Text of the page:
As COVID-19 spreads across the United States like wildfire, sitting in a doctor’s waiting room with other patients—some of whom may be infected with this novel coronavirus—can be dangerous to your health. Luckily, in this era of social distancing, you can get treated for mild and most moderate symptoms of COVID-19 without having to step outside– thanks to virtual healthcare. Public health officials are pleading with patients to seek treatment via phone, video chat, or videoconferencing to try and keep this highly infectious disease at bay.
Keep in mind that healthcare providers can’t diagnose a coronavirus infection during a telehealth visit. Still, they can inform you about the signs that suggest a need for urgent care, and they can offer quarantine and self-care tips. (If COVID-19 symptoms aren’t severe, isolating yourself at home, drinking plenty of fluids and getting lots of rest should do the trick.)
Of course, telemedicine has been around much longer than COVID-19. For decades, doctors have used virtual appointments to deal with common chronic conditions like nausea, colds, heartburn, and diabetes. In recent years, clinicians have begun to use high-tech sensors and health and activity monitors, which automatically record and share vitals and physiological data, such as blood pressure and glucose levels. This remote monitoring helps physicians detect the early onset of disease, allowing for early intervention and reducing the chance of hospital admission. And don’t forget that virtual appointments eliminate transportation hassles—a great side-benefit for seniors who no longer drive!
Soaring in Popularity
Although online medical visits haven’t taken off, that’s changing dramatically now that Americans are being encouraged to medically distance. Not only are patients increasingly receptive to telehealth–73 percent of respondents to a recent survey would consider using telehealth to be screened for COVID-19—more healthcare providers are offering the option.
As well, the federal government has temporarily lifted restrictions on the use of telehealth for Medicare. All Medicare enrollees—not just those living in remote areas—can use telemedicine, including visits with out-of-state doctors, during the pandemic. (Take note: during the coronavirus crisis, the Trump administration has waived some enforcement of a federal law that protects patient privacy.)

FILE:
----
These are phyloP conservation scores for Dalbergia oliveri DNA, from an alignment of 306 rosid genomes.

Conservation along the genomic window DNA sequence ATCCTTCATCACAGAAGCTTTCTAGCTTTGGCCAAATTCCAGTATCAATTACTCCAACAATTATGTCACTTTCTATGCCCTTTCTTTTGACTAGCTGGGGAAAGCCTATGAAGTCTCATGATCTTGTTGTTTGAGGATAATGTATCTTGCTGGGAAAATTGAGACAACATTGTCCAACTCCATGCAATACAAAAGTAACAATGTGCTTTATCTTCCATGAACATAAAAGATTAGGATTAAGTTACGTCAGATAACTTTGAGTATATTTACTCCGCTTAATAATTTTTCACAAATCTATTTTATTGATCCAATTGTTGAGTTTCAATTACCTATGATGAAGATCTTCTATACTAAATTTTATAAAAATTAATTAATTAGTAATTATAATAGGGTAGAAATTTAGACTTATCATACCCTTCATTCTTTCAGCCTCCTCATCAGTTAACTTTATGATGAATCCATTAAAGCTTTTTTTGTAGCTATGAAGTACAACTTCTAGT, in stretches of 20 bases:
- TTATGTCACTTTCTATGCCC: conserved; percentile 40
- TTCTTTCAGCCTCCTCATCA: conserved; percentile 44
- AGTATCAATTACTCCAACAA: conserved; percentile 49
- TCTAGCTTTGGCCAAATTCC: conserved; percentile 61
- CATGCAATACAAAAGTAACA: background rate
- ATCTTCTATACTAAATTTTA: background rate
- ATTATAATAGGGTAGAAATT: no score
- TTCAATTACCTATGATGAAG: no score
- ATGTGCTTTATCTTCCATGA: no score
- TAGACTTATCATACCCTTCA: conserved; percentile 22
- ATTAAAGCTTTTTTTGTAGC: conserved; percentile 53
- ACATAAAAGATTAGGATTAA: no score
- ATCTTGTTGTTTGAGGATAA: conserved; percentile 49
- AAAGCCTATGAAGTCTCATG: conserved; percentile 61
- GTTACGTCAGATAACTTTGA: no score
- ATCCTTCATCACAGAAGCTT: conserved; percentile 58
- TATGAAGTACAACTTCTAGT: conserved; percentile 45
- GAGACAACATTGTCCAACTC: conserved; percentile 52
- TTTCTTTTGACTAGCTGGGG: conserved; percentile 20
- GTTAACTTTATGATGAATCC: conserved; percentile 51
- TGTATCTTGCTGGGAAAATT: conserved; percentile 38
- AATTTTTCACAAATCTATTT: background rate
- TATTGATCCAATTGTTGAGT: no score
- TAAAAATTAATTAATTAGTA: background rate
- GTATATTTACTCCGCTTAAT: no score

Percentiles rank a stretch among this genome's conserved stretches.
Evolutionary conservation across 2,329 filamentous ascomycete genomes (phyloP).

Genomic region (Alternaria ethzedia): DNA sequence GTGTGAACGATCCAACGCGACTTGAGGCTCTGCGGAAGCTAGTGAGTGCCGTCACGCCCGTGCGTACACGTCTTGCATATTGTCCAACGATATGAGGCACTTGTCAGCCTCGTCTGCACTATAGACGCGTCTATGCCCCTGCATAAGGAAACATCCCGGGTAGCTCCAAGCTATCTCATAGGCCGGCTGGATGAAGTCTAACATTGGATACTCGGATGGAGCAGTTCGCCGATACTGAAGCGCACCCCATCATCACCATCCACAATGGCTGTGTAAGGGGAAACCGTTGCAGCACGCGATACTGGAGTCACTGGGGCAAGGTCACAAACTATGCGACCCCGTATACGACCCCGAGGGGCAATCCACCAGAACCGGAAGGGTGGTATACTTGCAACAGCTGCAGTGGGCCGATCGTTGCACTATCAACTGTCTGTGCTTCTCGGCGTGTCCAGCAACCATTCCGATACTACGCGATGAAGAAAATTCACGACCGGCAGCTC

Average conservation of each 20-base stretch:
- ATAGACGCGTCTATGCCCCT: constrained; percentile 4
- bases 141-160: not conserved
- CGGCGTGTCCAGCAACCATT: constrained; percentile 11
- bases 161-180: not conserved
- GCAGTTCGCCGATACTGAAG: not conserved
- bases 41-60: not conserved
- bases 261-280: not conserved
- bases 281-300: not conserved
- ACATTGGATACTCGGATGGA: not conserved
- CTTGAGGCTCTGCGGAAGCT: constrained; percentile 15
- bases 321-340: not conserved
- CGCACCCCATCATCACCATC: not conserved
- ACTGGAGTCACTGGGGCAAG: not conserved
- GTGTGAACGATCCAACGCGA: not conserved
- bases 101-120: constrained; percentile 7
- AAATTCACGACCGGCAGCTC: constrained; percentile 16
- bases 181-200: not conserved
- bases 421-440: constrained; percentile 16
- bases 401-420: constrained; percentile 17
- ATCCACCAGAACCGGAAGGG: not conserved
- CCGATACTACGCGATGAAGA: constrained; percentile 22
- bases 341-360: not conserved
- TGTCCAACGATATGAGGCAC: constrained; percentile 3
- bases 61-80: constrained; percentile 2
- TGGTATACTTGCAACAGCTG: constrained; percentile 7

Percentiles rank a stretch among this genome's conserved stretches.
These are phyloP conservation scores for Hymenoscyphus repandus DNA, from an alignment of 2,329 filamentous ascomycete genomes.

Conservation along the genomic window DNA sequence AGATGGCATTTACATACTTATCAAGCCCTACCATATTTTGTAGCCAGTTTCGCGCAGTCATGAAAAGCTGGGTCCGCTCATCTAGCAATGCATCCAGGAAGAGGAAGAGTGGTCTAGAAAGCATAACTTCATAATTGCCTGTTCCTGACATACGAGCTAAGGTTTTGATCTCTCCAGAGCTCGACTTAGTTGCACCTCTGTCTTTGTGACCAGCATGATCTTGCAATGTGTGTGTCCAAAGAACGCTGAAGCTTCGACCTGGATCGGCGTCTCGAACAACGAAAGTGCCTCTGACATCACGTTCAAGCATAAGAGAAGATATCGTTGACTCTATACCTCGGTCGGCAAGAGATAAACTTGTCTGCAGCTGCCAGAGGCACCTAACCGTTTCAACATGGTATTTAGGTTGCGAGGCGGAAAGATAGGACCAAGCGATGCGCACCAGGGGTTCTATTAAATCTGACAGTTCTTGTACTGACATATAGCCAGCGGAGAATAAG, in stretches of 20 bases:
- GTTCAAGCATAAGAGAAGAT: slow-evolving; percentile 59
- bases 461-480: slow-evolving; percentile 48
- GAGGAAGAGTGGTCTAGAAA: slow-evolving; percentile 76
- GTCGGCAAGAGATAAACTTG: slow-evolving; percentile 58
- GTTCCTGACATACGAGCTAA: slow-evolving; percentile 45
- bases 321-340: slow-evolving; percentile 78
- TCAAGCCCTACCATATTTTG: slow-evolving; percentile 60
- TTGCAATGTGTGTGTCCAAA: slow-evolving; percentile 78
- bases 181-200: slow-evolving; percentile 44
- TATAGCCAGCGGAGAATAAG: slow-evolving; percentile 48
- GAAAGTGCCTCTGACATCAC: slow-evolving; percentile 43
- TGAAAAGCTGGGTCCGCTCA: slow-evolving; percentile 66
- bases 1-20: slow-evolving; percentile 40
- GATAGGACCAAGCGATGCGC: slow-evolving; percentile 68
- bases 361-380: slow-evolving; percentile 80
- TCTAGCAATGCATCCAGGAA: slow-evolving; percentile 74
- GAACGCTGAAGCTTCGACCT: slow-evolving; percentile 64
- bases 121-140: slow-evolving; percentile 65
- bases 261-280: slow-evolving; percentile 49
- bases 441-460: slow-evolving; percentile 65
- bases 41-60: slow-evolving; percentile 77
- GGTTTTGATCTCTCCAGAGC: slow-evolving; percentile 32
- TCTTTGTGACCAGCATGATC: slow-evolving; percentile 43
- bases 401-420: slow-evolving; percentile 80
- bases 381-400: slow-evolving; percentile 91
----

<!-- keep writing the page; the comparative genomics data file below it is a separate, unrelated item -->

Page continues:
If you are covered through a Medicare Advantage Plan, you may be offered more telehealth services than what was included in your approved 2020 benefits. If you have private health insurance, your plan may cover virtual visits if provided directly by a doctor or hospital, or through a telehealth service (you might be charged a co-pay fee though). A smartphone app like Teladoc, Doctor on Demand, or MDLive can connect you with a doctor for a fee if you need to pay privately.
Telehealth isn’t going to put bricks and mortar healthcare centers out of business anytime soon. Patients still need to be treated in-person for medical emergencies or some physical injuries, and X-rays and other tests. Still, in most cases, virtual appointments are an excellent option, especially if you are a senior and/or have compromised health.
Preparing for a virtual visit
Before your visit, write down your symptoms and be ready to answer questions about recent travel, if any.
- Make sure to find a quiet space in your home where you are not likely to be disturbed.
- If you are using a video chat, give yourself 10 or 15 minutes to set up and test your equipment. First, close unnecessary programs, and then make sure your microphone is on and that your volume is loud enough. Second, try to set it up so that your camera is approximately eye-level. On the call, try to keep your head in the center of the screen and don’t move around too much, as that can be distracting.
- Finally, keep your doctor’s number and email nearby just in case your connection is lost.